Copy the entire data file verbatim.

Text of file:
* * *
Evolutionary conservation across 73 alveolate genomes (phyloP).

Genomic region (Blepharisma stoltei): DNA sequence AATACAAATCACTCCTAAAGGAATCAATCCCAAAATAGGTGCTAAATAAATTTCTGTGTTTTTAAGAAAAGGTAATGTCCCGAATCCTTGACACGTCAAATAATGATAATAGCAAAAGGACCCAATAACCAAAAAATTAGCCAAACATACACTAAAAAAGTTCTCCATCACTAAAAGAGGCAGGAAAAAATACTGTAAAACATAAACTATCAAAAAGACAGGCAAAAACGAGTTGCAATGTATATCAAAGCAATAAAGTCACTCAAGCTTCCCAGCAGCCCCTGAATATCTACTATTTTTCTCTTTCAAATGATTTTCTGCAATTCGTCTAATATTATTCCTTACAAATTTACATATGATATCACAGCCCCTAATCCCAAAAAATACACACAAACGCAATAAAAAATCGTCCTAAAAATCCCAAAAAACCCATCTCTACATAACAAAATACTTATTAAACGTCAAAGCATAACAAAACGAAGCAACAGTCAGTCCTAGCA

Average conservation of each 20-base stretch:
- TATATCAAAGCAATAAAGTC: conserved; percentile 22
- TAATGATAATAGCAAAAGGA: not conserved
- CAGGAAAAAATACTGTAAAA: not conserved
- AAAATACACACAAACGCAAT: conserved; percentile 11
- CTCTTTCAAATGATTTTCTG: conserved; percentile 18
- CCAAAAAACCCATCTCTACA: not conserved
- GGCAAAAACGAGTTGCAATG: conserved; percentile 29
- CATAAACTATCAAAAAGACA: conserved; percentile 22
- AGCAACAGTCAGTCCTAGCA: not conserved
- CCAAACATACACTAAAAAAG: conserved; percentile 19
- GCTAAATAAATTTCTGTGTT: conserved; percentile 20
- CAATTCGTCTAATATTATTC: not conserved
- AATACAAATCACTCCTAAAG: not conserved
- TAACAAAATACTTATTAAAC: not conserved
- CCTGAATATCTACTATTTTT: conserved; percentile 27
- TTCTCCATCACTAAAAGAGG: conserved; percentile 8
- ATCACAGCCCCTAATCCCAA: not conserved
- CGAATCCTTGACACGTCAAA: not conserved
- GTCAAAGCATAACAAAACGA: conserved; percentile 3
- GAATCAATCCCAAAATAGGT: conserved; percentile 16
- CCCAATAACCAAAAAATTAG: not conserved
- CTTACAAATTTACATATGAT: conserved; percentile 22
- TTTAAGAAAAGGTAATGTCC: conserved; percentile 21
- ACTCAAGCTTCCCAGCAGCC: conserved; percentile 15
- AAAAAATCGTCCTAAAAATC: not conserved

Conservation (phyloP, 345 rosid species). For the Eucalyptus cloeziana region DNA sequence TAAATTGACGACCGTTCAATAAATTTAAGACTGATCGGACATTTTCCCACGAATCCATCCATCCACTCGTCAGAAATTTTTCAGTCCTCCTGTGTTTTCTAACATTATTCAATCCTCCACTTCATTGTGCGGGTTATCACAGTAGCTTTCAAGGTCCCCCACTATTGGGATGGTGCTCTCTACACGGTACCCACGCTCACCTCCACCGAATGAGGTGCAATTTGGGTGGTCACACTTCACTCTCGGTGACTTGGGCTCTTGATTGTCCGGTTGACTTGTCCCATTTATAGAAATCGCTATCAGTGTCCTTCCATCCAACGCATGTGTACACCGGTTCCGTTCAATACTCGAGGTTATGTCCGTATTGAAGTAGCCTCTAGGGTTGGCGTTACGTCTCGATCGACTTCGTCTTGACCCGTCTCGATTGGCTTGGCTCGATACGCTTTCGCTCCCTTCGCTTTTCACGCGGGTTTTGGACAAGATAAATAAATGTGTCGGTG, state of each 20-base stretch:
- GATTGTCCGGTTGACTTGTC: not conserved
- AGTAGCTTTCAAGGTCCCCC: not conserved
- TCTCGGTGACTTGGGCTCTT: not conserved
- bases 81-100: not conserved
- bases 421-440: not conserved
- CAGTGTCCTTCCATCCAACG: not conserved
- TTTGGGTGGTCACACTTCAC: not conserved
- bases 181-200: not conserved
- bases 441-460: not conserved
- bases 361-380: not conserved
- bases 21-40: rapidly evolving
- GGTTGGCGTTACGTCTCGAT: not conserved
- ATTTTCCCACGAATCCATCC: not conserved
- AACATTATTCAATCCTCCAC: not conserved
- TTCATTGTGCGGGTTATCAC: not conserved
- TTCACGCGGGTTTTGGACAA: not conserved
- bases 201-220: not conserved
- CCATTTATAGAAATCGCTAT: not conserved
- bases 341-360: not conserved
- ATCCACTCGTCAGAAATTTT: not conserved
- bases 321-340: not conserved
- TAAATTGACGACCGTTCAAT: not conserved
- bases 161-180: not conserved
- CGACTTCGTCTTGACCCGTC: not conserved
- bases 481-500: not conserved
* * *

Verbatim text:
Evolutionary conservation across 73 alveolate genomes (phyloP).

Genomic region (Blepharisma stoltei): DNA sequence AATACAAATCACTCCTAAAGGAATCAATCCCAAAATAGGTGCTAAATAAATTTCTGTGTTTTTAAGAAAAGGTAATGTCCCGAATCCTTGACACGTCAAATAATGATAATAGCAAAAGGACCCAATAACCAAAAAATTAGCCAAACATACACTAAAAAAGTTCTCCATCACTAAAAGAGGCAGGAAAAAATACTGTAAAACATAAACTATCAAAAAGACAGGCAAAAACGAGTTGCAATGTATATCAAAGCAATAAAGTCACTCAAGCTTCCCAGCAGCCCCTGAATATCTACTATTTTTCTCTTTCAAATGATTTTCTGCAATTCGTCTAATATTATTCCTTACAAATTTACATATGATATCACAGCCCCTAATCCCAAAAAATACACACAAACGCAATAAAAAATCGTCCTAAAAATCCCAAAAAACCCATCTCTACATAACAAAATACTTATTAAACGTCAAAGCATAACAAAACGAAGCAACAGTCAGTCCTAGCA

Average conservation of each 20-base stretch:
- TATATCAAAGCAATAAAGTC: conserved; percentile 22
- TAATGATAATAGCAAAAGGA: not conserved
- CAGGAAAAAATACTGTAAAA: not conserved
- AAAATACACACAAACGCAAT: conserved; percentile 11
- CTCTTTCAAATGATTTTCTG: conserved; percentile 18
- CCAAAAAACCCATCTCTACA: not conserved
- GGCAAAAACGAGTTGCAATG: conserved; percentile 29
- CATAAACTATCAAAAAGACA: conserved; percentile 22
- AGCAACAGTCAGTCCTAGCA: not conserved
- CCAAACATACACTAAAAAAG: conserved; percentile 19
- GCTAAATAAATTTCTGTGTT: conserved; percentile 20
- CAATTCGTCTAATATTATTC: not conserved
- AATACAAATCACTCCTAAAG: not conserved
- TAACAAAATACTTATTAAAC: not conserved
- CCTGAATATCTACTATTTTT: conserved; percentile 27
- TTCTCCATCACTAAAAGAGG: conserved; percentile 8
- ATCACAGCCCCTAATCCCAA: not conserved
- CGAATCCTTGACACGTCAAA: not conserved
- GTCAAAGCATAACAAAACGA: conserved; percentile 3
- GAATCAATCCCAAAATAGGT: conserved; percentile 16
- CCCAATAACCAAAAAATTAG: not conserved
- CTTACAAATTTACATATGAT: conserved; percentile 22
- TTTAAGAAAAGGTAATGTCC: conserved; percentile 21
- ACTCAAGCTTCCCAGCAGCC: conserved; percentile 15
- AAAAAATCGTCCTAAAAATC: not conserved

Conservation (phyloP, 345 rosid species). For the Eucalyptus cloeziana region DNA sequence TAAATTGACGACCGTTCAATAAATTTAAGACTGATCGGACATTTTCCCACGAATCCATCCATCCACTCGTCAGAAATTTTTCAGTCCTCCTGTGTTTTCTAACATTATTCAATCCTCCACTTCATTGTGCGGGTTATCACAGTAGCTTTCAAGGTCCCCCACTATTGGGATGGTGCTCTCTACACGGTACCCACGCTCACCTCCACCGAATGAGGTGCAATTTGGGTGGTCACACTTCACTCTCGGTGACTTGGGCTCTTGATTGTCCGGTTGACTTGTCCCATTTATAGAAATCGCTATCAGTGTCCTTCCATCCAACGCATGTGTACACCGGTTCCGTTCAATACTCGAGGTTATGTCCGTATTGAAGTAGCCTCTAGGGTTGGCGTTACGTCTCGATCGACTTCGTCTTGACCCGTCTCGATTGGCTTGGCTCGATACGCTTTCGCTCCCTTCGCTTTTCACGCGGGTTTTGGACAAGATAAATAAATGTGTCGGTG, state of each 20-base stretch:
- GATTGTCCGGTTGACTTGTC: not conserved
- AGTAGCTTTCAAGGTCCCCC: not conserved
- TCTCGGTGACTTGGGCTCTT: not conserved
- bases 81-100: not conserved
- bases 421-440: not conserved
- CAGTGTCCTTCCATCCAACG: not conserved
- TTTGGGTGGTCACACTTCAC: not conserved
- bases 181-200: not conserved
- bases 441-460: not conserved
- bases 361-380: not conserved
- bases 21-40: rapidly evolving
- GGTTGGCGTTACGTCTCGAT: not conserved
- ATTTTCCCACGAATCCATCC: not conserved
- AACATTATTCAATCCTCCAC: not conserved
- TTCATTGTGCGGGTTATCAC: not conserved
- TTCACGCGGGTTTTGGACAA: not conserved
- bases 201-220: not conserved
- CCATTTATAGAAATCGCTAT: not conserved
- bases 341-360: not conserved
- ATCCACTCGTCAGAAATTTT: not conserved
- bases 321-340: not conserved
- TAAATTGACGACCGTTCAAT: not conserved
- bases 161-180: not conserved
- CGACTTCGTCTTGACCCGTC: not conserved
- bases 481-500: not conserved